Volatility is a frequently misunderstood but undoubtedly powerful force shaping financial markets, and a particularly pertinent source of both risk and opportunity for option market makers.
What Is Volatility?
Volatility is defined as the measure of the variability of an asset’s price measured as the annualised standard deviation of daily returns on the underlying asset. More generally, it can be viewed as quantifying the speed of the market as exemplified by the Chicago Board Options Exchange VIX index.
The definition may be referring to one of two types. Realised volatility refers to the volatility of the stock in the past derived from historical prices measured at regular intervals. Its applicable variant is future realised volatility which aims to describe the future distribution of price changes for the option estimated through considering both the historical realised volatility observed for the option and additional factors through employing forecast models.
On the other hand, implied volatility is derived from the quoted stock price of the option on an exchange, which represents the market’s opinion of what future realised volatility will be over the option’s lifetime. This is attained through the Black-Scholes-Merton model, widely accepted as the optimal way of finding an option’s theoretical value. The assumption that all other inputs such as the risk-free interest rate, exercise price, time to expiration, and underlying price are constant must be made in order to find the implied volatility value resulting in the theoretical value being equivalent to the option’s price.
The fundamental challenge of trading option contracts relies on interpreting the gap between the estimated realised volatility, which represents their value, and implied volatility, which reflects their price. Therefore, if implied volatility is less than expected future realised volatility, a trader would go long on an option, and short for the opposing scenario.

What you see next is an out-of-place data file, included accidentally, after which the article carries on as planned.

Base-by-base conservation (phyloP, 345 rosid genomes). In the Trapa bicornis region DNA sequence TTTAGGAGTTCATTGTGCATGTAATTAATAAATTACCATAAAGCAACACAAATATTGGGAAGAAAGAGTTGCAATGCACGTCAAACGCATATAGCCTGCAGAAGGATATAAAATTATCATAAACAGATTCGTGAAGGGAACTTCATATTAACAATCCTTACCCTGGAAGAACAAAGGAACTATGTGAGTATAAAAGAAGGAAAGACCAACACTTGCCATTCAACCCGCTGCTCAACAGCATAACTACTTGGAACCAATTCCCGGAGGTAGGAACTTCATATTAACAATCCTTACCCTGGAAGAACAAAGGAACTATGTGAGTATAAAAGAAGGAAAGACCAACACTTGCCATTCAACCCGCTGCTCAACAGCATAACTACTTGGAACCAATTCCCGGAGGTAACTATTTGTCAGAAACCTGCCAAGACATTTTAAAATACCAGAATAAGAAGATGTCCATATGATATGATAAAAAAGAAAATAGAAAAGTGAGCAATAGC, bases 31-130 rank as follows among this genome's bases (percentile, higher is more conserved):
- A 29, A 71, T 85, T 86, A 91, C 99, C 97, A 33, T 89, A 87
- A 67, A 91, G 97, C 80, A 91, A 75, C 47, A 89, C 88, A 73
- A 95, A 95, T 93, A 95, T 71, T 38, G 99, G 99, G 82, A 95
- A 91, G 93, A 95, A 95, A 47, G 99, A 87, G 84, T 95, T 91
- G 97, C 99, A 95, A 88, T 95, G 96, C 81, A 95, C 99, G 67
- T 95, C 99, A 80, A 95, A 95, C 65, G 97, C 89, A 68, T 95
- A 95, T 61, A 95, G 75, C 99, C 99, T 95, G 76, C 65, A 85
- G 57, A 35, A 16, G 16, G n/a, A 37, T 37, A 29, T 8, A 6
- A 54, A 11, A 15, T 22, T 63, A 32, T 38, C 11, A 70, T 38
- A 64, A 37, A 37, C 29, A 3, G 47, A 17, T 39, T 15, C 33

Many option strategies such as the straddle, which combines a long position in a call option and short position in a put option based on the same underlying at identical strike price, base their profitability entirely on the share price volatility itself and are effectively independent of the direction in which the change takes place.
Relationship Between Price And Volatility
The volatility skew shape shown to price equity options suggests that a higher strike price decreases the implied volatility. This relationship is due to the leverage effect whereby a company’s reliance on debt increases as its common stock decreases in value, making it a riskier investment and thus introducing volatility.
The strike price chosen depends on and will generally follow the expected performance of the underlying stock. The equation describing the skew represents an additional input into the theoretical pricing model used to calculate an option’s theoretical value.
The sensitivities of option characteristics to various parameters influencing their price are referred to as ‘Greeks‘ and correspond to the derivative of an option’s value with respect to one of the parameters affecting it. Option traders must be constantly aware of how these parameters change and affect their overall position.
For volatility the relevant risk measure is Vega, a derivative expressing the degree to which the option value changes with respect to the implied volatility measured for the underlying stock. Ultimately the higher this quantity, the more substantial the impact of the stock’s fluctuations on the option’s price.
Vega will increase for a higher strike price and as the time to expiration is extended. Its function is to identify the position of the probability distribution for the option’s price. Since risk parameters must be estimated accurately to obtain a correct probability distribution for the options price, correctly calibrating for volatility risk is a significant determinant of a volatility trade’s success.